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  4. This is timely as I am working on a cowl neckline right now as well. I also added more length to the drape. Great minds, etc....?

    I sure hope your work prospects brighten up a bit. I am glad you at least have that temp income. Temp work has bailed me out more than once!

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  5. From the photo side, the dress is nice and looks great on you. I understand the no job/not enough money situation. I just started back to work on a prn status after a two year unemployment hiatus. It's not as many hours as I'd like but I keep telling myself 'something is better than nothing'. Keep the faith.

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  6. Thanks for the idea of using a TNT pattern to deal with low armholes! Now why didn't I manage to think of that all by myself? I 'm going to cut this dress out today.

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  7. The fit is great on that dress, Debbie! And I understand what you mean about the quality of that fabric. I have some of the same fabric...

    I really hope you find a job that you love (and where they appreciate you) very soon!

    --shams

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  8. This doesn't look cheap to me. It's a super fun and stylish print. Nice dress!

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  9. Give yourself some pats on the back for keeping up sewing and blogging when things aren't so fabulous elsewhere. I've been unwillingly unemployed a few times and it wasn't a pretty picture to be around me. You on the other hand are still here inspiring us and buzzing along in a new dress. I know what you mean about liking some ITY over that crazy rayon knit that just "grows" and thins out as it "grows". But like silk, I do get sucked in by the colors that they can achieve in rayon and I can see just why you would love this print.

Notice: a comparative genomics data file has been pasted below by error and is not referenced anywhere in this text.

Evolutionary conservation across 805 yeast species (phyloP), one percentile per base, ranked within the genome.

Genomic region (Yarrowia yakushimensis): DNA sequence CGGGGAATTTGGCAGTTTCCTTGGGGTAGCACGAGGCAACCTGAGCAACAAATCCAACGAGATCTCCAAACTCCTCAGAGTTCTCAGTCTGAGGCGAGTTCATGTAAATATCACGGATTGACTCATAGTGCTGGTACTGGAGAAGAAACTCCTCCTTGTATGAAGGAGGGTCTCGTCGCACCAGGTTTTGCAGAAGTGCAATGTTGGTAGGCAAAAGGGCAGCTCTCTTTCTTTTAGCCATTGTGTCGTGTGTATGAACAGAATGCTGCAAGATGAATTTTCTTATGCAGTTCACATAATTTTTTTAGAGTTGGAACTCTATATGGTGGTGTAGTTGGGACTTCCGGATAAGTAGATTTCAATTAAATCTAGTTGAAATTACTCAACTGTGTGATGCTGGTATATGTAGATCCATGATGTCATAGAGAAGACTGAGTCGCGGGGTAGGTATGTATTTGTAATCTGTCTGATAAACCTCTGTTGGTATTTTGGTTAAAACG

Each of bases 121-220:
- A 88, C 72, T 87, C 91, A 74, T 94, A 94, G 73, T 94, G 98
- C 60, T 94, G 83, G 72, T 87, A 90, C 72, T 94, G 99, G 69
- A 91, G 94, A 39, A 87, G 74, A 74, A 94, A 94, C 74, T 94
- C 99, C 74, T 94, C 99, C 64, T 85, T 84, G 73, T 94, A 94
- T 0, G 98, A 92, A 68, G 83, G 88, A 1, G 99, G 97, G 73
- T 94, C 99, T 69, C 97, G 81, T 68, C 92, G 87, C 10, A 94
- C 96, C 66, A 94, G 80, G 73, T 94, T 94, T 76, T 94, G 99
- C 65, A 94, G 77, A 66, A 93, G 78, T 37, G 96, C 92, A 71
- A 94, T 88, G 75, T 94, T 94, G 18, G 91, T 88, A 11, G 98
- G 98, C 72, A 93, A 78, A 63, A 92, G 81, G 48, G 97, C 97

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  10. I'm not sold on the fabric but I think the shape of the dress really suits you. Major props for keeping up sewing & bloging, its not easy to keep your creativity when you are feeling down. I'm lucky to have a permanent job however it's not really enough hours, I just cover my essential expenses every month so I know how you feel :(

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  11. I like the dress on you. Thanks for showing how to use your tnt to get the armholes high enough. I have this problem with the Silhouette patterns as the armhole is too low and usually too large so when I lift my arms I end up flashing my belly (not sexy or very nice to the unsuspecting onlooker). As a result I have not been sewing those patterns up. I'm going to try your strategy. Good luck in the permie job search.

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  12. The dress looks great on you--I'd love to see you make it up in a non-cheapo fabric when you're able to.

    Re: the employement situation...I don't know exactly what you do, but I assume that it's something to do with the legal profession. Have you thought about branching out and looking for technical editing or instructional design work or something like that? I think you'd be really good at it, and those gigs are often available via freelancing and pay pretty decently.

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  13. I hear ya on the money/job situation. Sucks. But you always bounce back, so it's only a matter of time.

    I can't see the quality from here, but the dress is cute, fits you well, and you did a great job on the cowl. Thanks for the good info.

    Don't know if this is quite your thing, but thought I'd pass it along: http://tampa.craigslist.org/pnl/art/4602066049.html

    Hang in there. :)

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  14. I just "discovered" Kwik Sew again and this is on my list. The past few years with McCalls has been dismal. I think they are maybe getting back in the KS groove?

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Thank you for each and every comment. I appreciate them all, but I have to be honest and let you know that I'm usually bad about answering questions. I hope you understand that there just isn't enough time in the day to do everything I want to do.